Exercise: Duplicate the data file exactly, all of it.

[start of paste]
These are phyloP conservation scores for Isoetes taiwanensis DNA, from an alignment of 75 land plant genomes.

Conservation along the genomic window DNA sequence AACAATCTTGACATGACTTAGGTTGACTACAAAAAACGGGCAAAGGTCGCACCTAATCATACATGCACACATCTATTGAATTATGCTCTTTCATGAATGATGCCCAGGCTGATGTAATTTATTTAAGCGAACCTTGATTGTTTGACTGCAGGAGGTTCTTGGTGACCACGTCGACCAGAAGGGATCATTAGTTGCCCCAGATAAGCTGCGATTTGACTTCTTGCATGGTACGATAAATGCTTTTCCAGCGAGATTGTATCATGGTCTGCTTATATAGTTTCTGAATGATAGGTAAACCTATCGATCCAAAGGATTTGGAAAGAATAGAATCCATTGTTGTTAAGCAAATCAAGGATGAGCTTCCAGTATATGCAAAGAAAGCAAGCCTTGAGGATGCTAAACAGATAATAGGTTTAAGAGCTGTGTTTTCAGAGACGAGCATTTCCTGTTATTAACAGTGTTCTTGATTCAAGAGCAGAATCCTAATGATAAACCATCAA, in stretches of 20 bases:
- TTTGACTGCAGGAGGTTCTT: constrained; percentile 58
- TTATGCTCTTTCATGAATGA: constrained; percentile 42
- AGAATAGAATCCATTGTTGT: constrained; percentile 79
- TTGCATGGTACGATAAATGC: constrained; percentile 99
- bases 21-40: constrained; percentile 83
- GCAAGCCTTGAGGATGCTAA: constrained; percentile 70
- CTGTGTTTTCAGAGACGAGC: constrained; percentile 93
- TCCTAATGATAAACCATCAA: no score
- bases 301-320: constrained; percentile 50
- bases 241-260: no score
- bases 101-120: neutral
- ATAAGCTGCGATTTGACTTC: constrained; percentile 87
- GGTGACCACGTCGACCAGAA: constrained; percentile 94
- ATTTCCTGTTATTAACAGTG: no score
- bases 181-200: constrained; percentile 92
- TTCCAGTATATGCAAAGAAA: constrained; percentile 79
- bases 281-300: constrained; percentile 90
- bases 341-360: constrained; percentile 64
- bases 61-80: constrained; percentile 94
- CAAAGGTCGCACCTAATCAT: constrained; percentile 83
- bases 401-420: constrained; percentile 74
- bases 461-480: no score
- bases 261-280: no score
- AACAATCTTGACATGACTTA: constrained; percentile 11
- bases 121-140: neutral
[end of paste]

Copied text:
These are phyloP conservation scores for Isoetes taiwanensis DNA, from an alignment of 75 land plant genomes.

Conservation along the genomic window DNA sequence AACAATCTTGACATGACTTAGGTTGACTACAAAAAACGGGCAAAGGTCGCACCTAATCATACATGCACACATCTATTGAATTATGCTCTTTCATGAATGATGCCCAGGCTGATGTAATTTATTTAAGCGAACCTTGATTGTTTGACTGCAGGAGGTTCTTGGTGACCACGTCGACCAGAAGGGATCATTAGTTGCCCCAGATAAGCTGCGATTTGACTTCTTGCATGGTACGATAAATGCTTTTCCAGCGAGATTGTATCATGGTCTGCTTATATAGTTTCTGAATGATAGGTAAACCTATCGATCCAAAGGATTTGGAAAGAATAGAATCCATTGTTGTTAAGCAAATCAAGGATGAGCTTCCAGTATATGCAAAGAAAGCAAGCCTTGAGGATGCTAAACAGATAATAGGTTTAAGAGCTGTGTTTTCAGAGACGAGCATTTCCTGTTATTAACAGTGTTCTTGATTCAAGAGCAGAATCCTAATGATAAACCATCAA, in stretches of 20 bases:
- TTTGACTGCAGGAGGTTCTT: constrained; percentile 58
- TTATGCTCTTTCATGAATGA: constrained; percentile 42
- AGAATAGAATCCATTGTTGT: constrained; percentile 79
- TTGCATGGTACGATAAATGC: constrained; percentile 99
- bases 21-40: constrained; percentile 83
- GCAAGCCTTGAGGATGCTAA: constrained; percentile 70
- CTGTGTTTTCAGAGACGAGC: constrained; percentile 93
- TCCTAATGATAAACCATCAA: no score
- bases 301-320: constrained; percentile 50
- bases 241-260: no score
- bases 101-120: neutral
- ATAAGCTGCGATTTGACTTC: constrained; percentile 87
- GGTGACCACGTCGACCAGAA: constrained; percentile 94
- ATTTCCTGTTATTAACAGTG: no score
- bases 181-200: constrained; percentile 92
- TTCCAGTATATGCAAAGAAA: constrained; percentile 79
- bases 281-300: constrained; percentile 90
- bases 341-360: constrained; percentile 64
- bases 61-80: constrained; percentile 94
- CAAAGGTCGCACCTAATCAT: constrained; percentile 83
- bases 401-420: constrained; percentile 74
- bases 461-480: no score
- bases 261-280: no score
- AACAATCTTGACATGACTTA: constrained; percentile 11
- bases 121-140: neutral